As someone who has listened to “Watch what you put on Facebook” lectures since the social network was introduced to us in high school, it’s about time the tables have finally turned.
Nadirah Farah Foley, a former admissions officer for the University of Pennsylvania, lost her job after sharing excerpts from applicants’ essays on her personal Facebook page. Not only was she sharing these essays, she was mocking them. The posts were made available through a collection of Facebook screenshots sent anonymously to Dean of Admissions Eric Furda and The Daily Pennsylvanian.
In the Facebook posts, Foley revealed intimate details about several applicants. One student wrote about his fear of going to the bathroom outdoors, which she sarcastically described as “another gem.” Foley also commented, "[S]top the madness" in response to one essay in which an applicant claimed to have a connection with Penn because he was circumcised there. The post attracted 19 Likes and more than a dozen comments at the time of the screenshot.
Many of these posts were also shared anonymously on College Confidential, an online forum about the college admission process that is popular among high school students. Foley also linked to a Tumblr site called “Admissions Problems,” which is a site designed in a similar fashion of popular blog What Should We Call Me as an outlet for daily admissions encounters and complaints.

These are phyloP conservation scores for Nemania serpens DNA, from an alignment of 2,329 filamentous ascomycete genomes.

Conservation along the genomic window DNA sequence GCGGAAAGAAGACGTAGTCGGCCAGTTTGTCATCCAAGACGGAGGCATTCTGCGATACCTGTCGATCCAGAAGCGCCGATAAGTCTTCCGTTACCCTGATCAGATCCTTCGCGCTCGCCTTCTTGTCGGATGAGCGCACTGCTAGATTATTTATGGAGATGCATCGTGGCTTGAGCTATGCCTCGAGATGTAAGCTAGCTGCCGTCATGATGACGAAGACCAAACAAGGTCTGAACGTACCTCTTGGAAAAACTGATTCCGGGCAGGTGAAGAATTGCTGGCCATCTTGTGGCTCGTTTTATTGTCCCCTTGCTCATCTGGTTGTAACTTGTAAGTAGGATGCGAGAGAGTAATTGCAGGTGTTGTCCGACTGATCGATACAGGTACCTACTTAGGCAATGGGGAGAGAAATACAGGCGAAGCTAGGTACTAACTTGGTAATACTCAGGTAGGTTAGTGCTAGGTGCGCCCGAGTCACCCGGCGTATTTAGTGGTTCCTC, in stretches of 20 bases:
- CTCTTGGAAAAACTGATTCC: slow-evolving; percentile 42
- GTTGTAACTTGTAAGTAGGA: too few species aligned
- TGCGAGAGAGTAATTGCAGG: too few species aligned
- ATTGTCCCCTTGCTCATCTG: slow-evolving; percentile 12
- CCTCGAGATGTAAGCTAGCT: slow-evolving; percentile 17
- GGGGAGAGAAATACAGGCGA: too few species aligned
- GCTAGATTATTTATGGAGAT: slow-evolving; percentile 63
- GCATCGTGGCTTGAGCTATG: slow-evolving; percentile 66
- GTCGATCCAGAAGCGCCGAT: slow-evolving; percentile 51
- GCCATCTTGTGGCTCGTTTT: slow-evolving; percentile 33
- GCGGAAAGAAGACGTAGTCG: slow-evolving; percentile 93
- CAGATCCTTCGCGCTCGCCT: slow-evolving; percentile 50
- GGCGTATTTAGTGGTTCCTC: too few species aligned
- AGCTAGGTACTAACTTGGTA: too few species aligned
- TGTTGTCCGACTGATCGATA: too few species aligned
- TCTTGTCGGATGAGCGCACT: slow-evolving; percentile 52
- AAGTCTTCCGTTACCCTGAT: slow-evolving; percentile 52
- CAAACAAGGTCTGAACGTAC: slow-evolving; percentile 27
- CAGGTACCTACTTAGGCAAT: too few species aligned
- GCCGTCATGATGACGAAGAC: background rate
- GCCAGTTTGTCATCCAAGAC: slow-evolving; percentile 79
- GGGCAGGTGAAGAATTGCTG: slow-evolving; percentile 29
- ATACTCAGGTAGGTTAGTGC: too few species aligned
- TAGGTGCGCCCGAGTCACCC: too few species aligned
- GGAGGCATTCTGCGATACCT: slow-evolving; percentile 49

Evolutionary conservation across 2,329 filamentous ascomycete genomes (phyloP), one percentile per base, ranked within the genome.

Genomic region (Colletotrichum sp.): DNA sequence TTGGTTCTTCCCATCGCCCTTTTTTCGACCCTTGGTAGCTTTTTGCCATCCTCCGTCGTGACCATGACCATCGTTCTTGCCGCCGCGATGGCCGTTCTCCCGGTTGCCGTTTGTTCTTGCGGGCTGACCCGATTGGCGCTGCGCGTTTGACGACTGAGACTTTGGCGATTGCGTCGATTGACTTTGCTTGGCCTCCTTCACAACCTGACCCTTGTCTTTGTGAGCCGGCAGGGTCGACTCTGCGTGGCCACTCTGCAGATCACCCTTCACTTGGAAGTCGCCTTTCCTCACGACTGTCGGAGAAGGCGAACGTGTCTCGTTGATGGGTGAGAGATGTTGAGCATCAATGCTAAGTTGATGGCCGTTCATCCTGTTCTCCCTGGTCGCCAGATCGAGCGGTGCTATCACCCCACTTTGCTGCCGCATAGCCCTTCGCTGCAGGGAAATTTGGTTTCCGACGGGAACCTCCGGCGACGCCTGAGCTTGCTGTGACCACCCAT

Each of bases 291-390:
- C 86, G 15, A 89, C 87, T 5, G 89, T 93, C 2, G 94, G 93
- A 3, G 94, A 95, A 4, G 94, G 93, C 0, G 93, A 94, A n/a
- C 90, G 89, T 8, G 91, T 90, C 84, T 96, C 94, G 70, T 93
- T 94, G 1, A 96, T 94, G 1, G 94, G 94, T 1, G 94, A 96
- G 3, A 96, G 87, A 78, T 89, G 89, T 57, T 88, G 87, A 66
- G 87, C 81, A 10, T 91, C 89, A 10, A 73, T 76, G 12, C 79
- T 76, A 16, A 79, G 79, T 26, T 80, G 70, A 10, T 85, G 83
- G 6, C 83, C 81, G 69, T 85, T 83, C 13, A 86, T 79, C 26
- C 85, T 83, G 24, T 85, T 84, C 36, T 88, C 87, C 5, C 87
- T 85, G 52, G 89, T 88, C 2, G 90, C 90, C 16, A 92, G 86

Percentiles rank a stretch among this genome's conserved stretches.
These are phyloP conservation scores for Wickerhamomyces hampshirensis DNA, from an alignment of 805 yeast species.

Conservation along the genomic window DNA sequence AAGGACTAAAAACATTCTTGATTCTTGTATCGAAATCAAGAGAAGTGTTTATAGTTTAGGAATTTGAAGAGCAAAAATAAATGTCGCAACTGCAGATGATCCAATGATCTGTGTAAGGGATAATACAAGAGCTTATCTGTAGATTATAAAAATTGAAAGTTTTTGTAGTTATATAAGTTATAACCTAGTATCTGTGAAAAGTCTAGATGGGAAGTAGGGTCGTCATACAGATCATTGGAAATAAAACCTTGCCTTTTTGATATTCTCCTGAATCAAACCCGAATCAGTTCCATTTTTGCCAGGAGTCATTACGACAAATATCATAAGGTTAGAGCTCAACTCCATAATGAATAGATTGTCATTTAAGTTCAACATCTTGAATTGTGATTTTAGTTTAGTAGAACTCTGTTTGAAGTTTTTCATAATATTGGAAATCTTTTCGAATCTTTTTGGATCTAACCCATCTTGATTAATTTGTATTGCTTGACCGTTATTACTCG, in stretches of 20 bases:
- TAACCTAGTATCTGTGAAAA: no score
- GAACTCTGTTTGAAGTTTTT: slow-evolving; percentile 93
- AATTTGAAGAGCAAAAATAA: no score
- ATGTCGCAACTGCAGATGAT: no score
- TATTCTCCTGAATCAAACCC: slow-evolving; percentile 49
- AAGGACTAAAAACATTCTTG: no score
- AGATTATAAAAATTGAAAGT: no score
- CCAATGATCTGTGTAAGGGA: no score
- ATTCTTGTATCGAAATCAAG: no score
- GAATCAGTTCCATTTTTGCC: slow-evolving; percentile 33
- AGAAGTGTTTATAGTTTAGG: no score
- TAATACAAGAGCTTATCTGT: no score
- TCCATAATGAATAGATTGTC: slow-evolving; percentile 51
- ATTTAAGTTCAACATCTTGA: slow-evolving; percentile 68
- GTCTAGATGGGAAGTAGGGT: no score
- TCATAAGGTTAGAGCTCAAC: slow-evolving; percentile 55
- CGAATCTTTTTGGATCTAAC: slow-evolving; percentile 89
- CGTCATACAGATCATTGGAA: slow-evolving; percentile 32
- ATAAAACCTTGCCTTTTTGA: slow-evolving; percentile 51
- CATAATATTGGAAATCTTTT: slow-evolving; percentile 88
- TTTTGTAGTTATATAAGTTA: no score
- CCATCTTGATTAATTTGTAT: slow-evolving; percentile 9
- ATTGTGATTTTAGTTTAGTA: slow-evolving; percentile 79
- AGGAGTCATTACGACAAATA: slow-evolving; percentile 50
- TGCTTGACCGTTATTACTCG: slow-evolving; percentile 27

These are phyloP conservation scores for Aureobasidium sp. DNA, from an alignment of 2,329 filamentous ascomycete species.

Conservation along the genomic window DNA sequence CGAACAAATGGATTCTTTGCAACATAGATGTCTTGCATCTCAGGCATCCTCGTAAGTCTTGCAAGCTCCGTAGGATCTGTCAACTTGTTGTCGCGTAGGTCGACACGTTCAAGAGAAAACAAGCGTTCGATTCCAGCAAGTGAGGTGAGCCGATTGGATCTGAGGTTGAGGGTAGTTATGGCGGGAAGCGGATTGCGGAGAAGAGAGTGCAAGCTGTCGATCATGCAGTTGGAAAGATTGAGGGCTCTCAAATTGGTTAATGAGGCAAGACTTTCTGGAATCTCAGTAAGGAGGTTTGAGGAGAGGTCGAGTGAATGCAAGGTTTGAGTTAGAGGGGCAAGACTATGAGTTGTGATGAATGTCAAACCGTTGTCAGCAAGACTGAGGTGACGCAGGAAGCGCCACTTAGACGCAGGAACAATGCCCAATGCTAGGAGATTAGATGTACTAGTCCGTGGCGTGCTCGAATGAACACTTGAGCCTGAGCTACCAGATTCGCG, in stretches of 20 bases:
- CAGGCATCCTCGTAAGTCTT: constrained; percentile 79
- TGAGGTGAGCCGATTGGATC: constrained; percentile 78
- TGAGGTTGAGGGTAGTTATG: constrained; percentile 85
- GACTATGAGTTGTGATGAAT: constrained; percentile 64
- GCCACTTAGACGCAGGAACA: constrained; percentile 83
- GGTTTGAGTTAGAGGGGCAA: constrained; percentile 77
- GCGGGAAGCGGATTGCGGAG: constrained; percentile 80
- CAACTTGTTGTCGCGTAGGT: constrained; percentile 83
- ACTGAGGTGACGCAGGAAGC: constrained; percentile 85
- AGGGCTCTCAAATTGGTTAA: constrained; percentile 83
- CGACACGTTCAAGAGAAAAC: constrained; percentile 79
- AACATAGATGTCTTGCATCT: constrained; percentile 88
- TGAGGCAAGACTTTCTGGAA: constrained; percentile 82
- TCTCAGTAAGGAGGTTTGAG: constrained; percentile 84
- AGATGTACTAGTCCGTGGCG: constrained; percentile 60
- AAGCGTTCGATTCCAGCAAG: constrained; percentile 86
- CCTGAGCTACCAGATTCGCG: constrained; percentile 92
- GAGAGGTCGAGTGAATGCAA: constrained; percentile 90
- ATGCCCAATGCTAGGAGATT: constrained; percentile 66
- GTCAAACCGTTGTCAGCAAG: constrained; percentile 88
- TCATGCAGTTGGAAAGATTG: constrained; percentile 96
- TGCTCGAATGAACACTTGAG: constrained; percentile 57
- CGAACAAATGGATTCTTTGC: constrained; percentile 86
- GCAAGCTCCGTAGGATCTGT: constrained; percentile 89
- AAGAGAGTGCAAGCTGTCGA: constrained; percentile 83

Getting fired because you publicly made fun of applicants’ essays....#admissionsproblems
We get it, sometimes you just need to vent. If it has to be through social media, that’s fine. But as Linda Sharps from The Stir puts it, “There's a pretty big difference between posting something vague like ‘Having a rough day -- can't wait for happy hour!’ and posting an actual student essay in order to ridicule the topic.”
As of now, Penn’s admissions officers do not have specific guidelines on how or if they can use social media. The university is currently reviewing policy changes that cover the privacy of applicant data and essay information. Colin Gruenwald, the director of college admissions programs for Kaplan’s test preparation division, said the lack of formal guidelines is the current norm among institutions. Kaplan’s surveys of admissions offices show only 15 percent of institutions have mandated social media rules for admissions officers. Contradictory to what many teachers, parents, advisors and employers have warned today’s future college students, among those that have implemented rules, more than two-thirds enforce an outright ban on using social media networks to gather information on applicants.
Facebook has been around for almost nine years now. Social media is the norm today, and the rules of these networks go back to the golden rule, “If you don’t have anything nice to say, don’t say it at all.” Hey, you could lose your job.